How to Create a Stimulating Learning Environment at Home
You don’t need expensive toys for your children to thrive in their home environment. Most of what you need is in your kitchen cupboard - or on your doorstep. Find out how everyday activities - making dens; pairing socks; going to the shops and reading – can provide your child with all the stimulation they need in their early years of life.
Realms of parenting advice, from online articles to well-meaning relatives, can leave us confused and doubting our own instincts, at times. Then, there’s the advert for the next ‘must-have toy’ which pops up every time we open our newsfeed. It’s little wonder that we’re left feeling overwhelmed and unsure about the best way to provide simple, everyday stimulation for our children.
But don’t let this be a barrier to introducing your child to play-based learning at home.
At My First Five Years, we’re here to help you keep it simple. Getting back to basics is the order of the day. Making a den with a clothes airer, pegs and a sheet provides many more learning opportunities than buying a pretty wigwam for your child to play in for a few days until the fascination passes. Before long, it will be shoved in the cupboard along with the other redundant toys that your child ‘just had to have’.
Less is more: creating the right environment for children's learning
Piles of toys stuffed in shelves; overflowing boxes of random balls; toy cars; wooden blocks and clutter can distract your child from engaging in play in a meaningful way.
Try to put the toys in some kind of order: cars in one basket; animals in another. A trunk for dressing up clothes also works well.
It’s a good idea to rotate toys, depending on your child’s current interests. If they’re interested in farm animals, for example, add some patches of green fabric for fields, or give them a tub – like a paint tray – add some grass and soil. Let them explore the farmyard animals eating the grass, or even the pigs rolling in the mud!
Adding thoughtful, relevant extras to children’s play can extend their interests and lead to more opportunities to build their vocabulary, as well as helping them to learn more about a particular subject.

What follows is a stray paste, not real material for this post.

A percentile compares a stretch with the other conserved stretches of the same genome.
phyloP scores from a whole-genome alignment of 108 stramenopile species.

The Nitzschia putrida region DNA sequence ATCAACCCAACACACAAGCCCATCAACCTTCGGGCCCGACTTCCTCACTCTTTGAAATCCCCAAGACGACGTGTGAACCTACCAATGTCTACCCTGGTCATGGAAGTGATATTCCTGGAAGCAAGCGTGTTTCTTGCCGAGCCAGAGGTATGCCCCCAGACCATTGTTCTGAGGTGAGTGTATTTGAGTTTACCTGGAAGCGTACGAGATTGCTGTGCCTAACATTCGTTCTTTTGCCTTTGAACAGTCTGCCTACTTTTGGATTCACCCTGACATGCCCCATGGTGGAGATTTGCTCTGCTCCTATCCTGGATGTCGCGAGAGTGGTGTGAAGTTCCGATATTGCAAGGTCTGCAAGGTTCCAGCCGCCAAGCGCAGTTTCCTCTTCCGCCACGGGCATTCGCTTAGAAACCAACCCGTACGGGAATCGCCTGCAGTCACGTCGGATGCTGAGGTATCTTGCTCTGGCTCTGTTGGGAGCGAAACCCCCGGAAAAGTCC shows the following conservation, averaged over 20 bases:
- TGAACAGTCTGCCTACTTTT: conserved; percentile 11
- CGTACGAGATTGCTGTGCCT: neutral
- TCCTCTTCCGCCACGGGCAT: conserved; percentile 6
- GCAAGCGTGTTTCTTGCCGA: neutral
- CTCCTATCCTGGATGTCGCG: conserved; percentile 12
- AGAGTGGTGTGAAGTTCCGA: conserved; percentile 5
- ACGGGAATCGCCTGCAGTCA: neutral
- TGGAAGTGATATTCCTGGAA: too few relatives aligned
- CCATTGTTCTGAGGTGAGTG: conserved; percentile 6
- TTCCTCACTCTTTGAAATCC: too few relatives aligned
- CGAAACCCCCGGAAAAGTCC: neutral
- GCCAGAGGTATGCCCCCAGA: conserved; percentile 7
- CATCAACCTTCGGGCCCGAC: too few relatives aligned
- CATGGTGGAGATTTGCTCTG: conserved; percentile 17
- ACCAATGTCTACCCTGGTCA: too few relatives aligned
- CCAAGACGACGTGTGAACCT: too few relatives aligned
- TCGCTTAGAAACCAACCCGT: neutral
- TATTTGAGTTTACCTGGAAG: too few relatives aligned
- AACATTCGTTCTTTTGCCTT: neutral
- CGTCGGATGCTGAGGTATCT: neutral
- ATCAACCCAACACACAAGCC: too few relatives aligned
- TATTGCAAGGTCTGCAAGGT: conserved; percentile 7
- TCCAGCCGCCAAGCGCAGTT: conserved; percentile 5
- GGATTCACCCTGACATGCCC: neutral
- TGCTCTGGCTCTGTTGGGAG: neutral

Open-ended play: the optimal play-based learning environment
The humble cardboard box – always a hit with children – is a great example of a resource that offers so much more than the average commercial toy. Children spend hours climbing in and out of them; pushing them around; making cosy spaces for their teddy bears; cutting out pieces for peep holes and drawing on them. Imaginations develop as they ride the Seven Seas with their pirate crew or create an ice castle for their Frozen characters.
Children can quickly lose interest in many battery-operated flashing, noisy toys that have been designed to have one set purpose. Cardboard boxes, along with other ‘open-ended’ play resources, such as basic wooden blocks, are examples of resources that have no pre-determined play purpose. They can be used for construction and discussions around symmetry and estimation. For example, how many children can fit in the box standing up?
And lying down? Or, how can we build a bridge across the two towers?
Pretend play: irresistible ideas for play-based learning
‘Eating’ food in a toy picnic set or creating make-believe characters using puppets are examples of play-based learning activities that will help develop your toddler’s social and emotional skills.
If these skills are less well-developed, they may experience difficulties as they get older: for example, when trying to make friends or settle in at school.
Share books and stories: early learning strategies designed to be fun
Your child will love hearing stories about funny things that happened or events from your own childhood. You may bring these ideas to life by creating fictional characters to represent some of the challenges you faced when you were a child. For example, ‘Once upon a time, there was a little boy named James who grew up in the countryside. He spent a lot of his time talking to the animals on his farm. Peter the Pig was his best friend but all he could do was grunt, so James set about making some new friends.’
Changing the tone of your voice; creating drama and intrigue and making gestures with your hands will capture your child’s interest and leave them wanting more. You may even surprise yourself at what your imagination is capable of conjuring up!
Reading together and talking about pictures in books will also help children to learn and understand new words and develop a love of reading.
There are plenty of games you can play with your children, using household items. Collect bottle tops or buttons and sort them into colours or sizes; throw balls into buckets - or see who can match up pairs of socks the fastest.
Out and about
Even a short trip to the end of your road will inspire lots of opportunities to talk. You may bump into a friendly neighbour who asks your child about their scooter – or where they’re going. A rubbish truck could be parked outside your house, which can lead to conversations around waste and recycling. House numbers are also a great way to encourage children to spot numbers.
Every interaction stimulates your child’s brain. And every day is an opportunity to develop your child’s communication skills, which will lay the foundations for future learning.